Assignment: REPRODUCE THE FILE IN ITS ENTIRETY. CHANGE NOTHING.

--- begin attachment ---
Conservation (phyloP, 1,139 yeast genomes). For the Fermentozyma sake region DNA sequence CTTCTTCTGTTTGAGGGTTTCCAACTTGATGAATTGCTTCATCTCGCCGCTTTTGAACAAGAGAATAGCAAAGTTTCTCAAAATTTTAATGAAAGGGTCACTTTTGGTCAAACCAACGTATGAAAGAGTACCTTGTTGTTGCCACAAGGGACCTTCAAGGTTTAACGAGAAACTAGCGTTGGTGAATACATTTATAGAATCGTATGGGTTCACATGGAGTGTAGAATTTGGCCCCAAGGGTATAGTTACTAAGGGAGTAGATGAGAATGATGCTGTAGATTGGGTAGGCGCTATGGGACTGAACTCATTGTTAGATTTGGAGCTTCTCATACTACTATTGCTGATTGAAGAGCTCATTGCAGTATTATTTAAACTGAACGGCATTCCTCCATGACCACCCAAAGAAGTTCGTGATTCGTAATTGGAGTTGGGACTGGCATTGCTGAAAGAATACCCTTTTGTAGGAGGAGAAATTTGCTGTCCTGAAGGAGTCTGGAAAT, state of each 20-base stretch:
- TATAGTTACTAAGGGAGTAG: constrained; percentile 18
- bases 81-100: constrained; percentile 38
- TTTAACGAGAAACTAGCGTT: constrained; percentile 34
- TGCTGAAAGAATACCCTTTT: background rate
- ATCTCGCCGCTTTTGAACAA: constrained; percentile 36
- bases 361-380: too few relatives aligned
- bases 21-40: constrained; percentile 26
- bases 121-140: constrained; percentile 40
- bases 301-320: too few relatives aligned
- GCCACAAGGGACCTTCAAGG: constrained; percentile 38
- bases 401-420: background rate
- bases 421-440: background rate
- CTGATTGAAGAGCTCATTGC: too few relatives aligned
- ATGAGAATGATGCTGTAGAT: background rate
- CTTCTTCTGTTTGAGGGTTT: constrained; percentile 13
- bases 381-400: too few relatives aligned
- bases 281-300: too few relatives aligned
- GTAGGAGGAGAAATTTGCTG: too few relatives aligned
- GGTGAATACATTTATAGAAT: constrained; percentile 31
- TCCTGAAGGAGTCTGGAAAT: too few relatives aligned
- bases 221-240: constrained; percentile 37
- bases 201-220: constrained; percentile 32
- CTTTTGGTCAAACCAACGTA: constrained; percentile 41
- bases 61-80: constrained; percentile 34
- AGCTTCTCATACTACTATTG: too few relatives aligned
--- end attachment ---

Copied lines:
Conservation (phyloP, 1,139 yeast genomes). For the Fermentozyma sake region DNA sequence CTTCTTCTGTTTGAGGGTTTCCAACTTGATGAATTGCTTCATCTCGCCGCTTTTGAACAAGAGAATAGCAAAGTTTCTCAAAATTTTAATGAAAGGGTCACTTTTGGTCAAACCAACGTATGAAAGAGTACCTTGTTGTTGCCACAAGGGACCTTCAAGGTTTAACGAGAAACTAGCGTTGGTGAATACATTTATAGAATCGTATGGGTTCACATGGAGTGTAGAATTTGGCCCCAAGGGTATAGTTACTAAGGGAGTAGATGAGAATGATGCTGTAGATTGGGTAGGCGCTATGGGACTGAACTCATTGTTAGATTTGGAGCTTCTCATACTACTATTGCTGATTGAAGAGCTCATTGCAGTATTATTTAAACTGAACGGCATTCCTCCATGACCACCCAAAGAAGTTCGTGATTCGTAATTGGAGTTGGGACTGGCATTGCTGAAAGAATACCCTTTTGTAGGAGGAGAAATTTGCTGTCCTGAAGGAGTCTGGAAAT, state of each 20-base stretch:
- TATAGTTACTAAGGGAGTAG: constrained; percentile 18
- bases 81-100: constrained; percentile 38
- TTTAACGAGAAACTAGCGTT: constrained; percentile 34
- TGCTGAAAGAATACCCTTTT: background rate
- ATCTCGCCGCTTTTGAACAA: constrained; percentile 36
- bases 361-380: too few relatives aligned
- bases 21-40: constrained; percentile 26
- bases 121-140: constrained; percentile 40
- bases 301-320: too few relatives aligned
- GCCACAAGGGACCTTCAAGG: constrained; percentile 38
- bases 401-420: background rate
- bases 421-440: background rate
- CTGATTGAAGAGCTCATTGC: too few relatives aligned
- ATGAGAATGATGCTGTAGAT: background rate
- CTTCTTCTGTTTGAGGGTTT: constrained; percentile 13
- bases 381-400: too few relatives aligned
- bases 281-300: too few relatives aligned
- GTAGGAGGAGAAATTTGCTG: too few relatives aligned
- GGTGAATACATTTATAGAAT: constrained; percentile 31
- TCCTGAAGGAGTCTGGAAAT: too few relatives aligned
- bases 221-240: constrained; percentile 37
- bases 201-220: constrained; percentile 32
- CTTTTGGTCAAACCAACGTA: constrained; percentile 41
- bases 61-80: constrained; percentile 34
- AGCTTCTCATACTACTATTG: too few relatives aligned